A concept that used to be inconceivable back in the good old days of “Reaganism”, does the increasing use of copyrighted popular music in US Presidential campaigns mere kitsch, or does it expose the ugliness of American politics?
By: Vanessa Uy
The trend probably first gained widespread media notice during the 1992 Clinton-Gore campaign ticket using Fleetwood Mac’s Don’t Stop (you know the lines: “Don’t stop thinking about tomorrow…”). But the 2008 US Presidential Race has made the issue of using copyrighted popular music in campaign ads an especially contentious one, especially the Republican McCain-Palin campaign ticket’s practice of “drafting” songs like Van Halen’s Right Now and Heart’s Barracuda instead of nicely seeking permission from the artists themselves. Instead, the GOP ticket drafted these songs like the way they use young Americans in their prime as cannon fodder for Halliburton and KBR. If this isn’t bad enough, Senator John “The Manchurian Candidate” McCain even used Jackson Browne’s Running on Empty on an anti-Obama political campaign ad highlighting Senator Barack Obama’s lack of experience. McCain did this without asking permission from Jackson Browne which is a sure sign of GOP-style hypocrisy given McCain and his ilk's propensity of admonishing musicians inspired by Woody Guthrie’s “socialist” views. A move that’s even worse than McCarthyism.
Maybe the Democratic Party always has a penchant for doing things like this right. Like Senator Barack Obama’s choice of using Stevie Wonder’s 1973 R&B classic Signed, Sealed and Delivered. A song brimming with an eternally optimistic view on life, which surprisingly doesn’t sound corny in comparison to the song’s hackneyed brethren.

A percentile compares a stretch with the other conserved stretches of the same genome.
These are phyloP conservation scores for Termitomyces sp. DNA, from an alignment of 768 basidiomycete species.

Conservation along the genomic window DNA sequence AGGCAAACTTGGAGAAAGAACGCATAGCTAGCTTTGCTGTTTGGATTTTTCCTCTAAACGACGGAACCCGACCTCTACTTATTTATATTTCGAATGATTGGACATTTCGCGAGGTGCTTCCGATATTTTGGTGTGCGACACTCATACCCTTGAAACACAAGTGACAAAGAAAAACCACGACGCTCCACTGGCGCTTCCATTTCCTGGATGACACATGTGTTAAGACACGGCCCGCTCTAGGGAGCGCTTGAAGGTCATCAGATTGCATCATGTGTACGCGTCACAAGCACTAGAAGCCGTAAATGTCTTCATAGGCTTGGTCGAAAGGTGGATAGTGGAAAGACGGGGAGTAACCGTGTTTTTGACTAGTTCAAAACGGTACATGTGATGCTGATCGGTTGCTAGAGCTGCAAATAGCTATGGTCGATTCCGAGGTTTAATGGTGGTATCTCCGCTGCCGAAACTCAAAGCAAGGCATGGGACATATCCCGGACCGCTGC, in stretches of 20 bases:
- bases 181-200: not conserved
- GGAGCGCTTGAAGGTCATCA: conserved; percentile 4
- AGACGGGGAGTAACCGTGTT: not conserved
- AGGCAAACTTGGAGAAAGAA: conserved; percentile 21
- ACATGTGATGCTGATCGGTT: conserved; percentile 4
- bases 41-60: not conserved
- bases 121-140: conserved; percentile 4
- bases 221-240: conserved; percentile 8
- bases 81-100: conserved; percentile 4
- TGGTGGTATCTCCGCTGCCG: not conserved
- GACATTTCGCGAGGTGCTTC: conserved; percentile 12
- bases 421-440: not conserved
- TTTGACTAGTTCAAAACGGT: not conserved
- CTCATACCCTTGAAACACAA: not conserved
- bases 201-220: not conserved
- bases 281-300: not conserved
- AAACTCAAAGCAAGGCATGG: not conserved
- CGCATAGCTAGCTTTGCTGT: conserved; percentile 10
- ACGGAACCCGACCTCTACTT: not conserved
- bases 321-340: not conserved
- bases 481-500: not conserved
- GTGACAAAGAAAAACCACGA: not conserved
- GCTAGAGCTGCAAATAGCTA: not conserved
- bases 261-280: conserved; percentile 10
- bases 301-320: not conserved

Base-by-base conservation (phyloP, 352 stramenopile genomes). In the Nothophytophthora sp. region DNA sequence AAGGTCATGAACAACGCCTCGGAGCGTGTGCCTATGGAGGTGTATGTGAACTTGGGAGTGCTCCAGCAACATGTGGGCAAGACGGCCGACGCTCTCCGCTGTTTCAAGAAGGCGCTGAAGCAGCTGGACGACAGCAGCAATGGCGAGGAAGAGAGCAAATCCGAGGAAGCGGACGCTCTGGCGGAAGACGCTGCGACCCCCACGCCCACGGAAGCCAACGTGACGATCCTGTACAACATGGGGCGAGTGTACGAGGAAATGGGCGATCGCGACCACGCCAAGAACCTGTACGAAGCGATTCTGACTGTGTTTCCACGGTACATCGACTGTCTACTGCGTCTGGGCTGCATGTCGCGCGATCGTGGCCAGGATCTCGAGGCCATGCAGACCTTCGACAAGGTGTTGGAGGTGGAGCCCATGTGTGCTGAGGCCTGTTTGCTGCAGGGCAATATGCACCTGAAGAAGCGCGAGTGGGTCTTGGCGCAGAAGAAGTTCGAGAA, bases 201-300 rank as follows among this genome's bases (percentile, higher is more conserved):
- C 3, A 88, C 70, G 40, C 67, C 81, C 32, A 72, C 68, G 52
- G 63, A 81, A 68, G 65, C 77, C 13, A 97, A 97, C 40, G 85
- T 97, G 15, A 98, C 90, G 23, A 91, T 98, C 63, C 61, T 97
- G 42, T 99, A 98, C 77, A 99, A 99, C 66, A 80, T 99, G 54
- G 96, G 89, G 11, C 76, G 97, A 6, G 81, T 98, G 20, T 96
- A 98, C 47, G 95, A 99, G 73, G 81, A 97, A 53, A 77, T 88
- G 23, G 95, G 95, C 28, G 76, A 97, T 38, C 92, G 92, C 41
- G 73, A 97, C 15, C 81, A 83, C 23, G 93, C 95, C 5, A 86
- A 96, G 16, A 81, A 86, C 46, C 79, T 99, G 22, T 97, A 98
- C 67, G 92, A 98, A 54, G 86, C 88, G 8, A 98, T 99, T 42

So far, the Democrats had managed to avoid the pettiness of their GOP rivals by officially releasing ads criticizing their rival candidates that utilized copyrighted popular music. To me, it would be very interesting if the Democrats ever attempt to pull-off such an undertaking. Especially the Lunachicks’ song Spoilt is ripe for the taking as an almost biographical critique of the 8 years worth of George W. Bush’s miserable failure - which the GOP’s Vice Presidential candidate and Alaskan Governor Sarah Palin affectionately termed as the Bush Doctrine. Or what about Lunachicks’ Fallopian Rhapsody as a critique for Governor Sarah Palin’s anti-feminist Heinrich Himmler inspired Lebensborn pro-life stance. Given the choices, how long can the Democrats resist to be drawn into such political pettiness, or maybe the Democrats are a better bunch of people than I am? Maybe the message is Washington D.C. will never be like your private listening den or I-pod.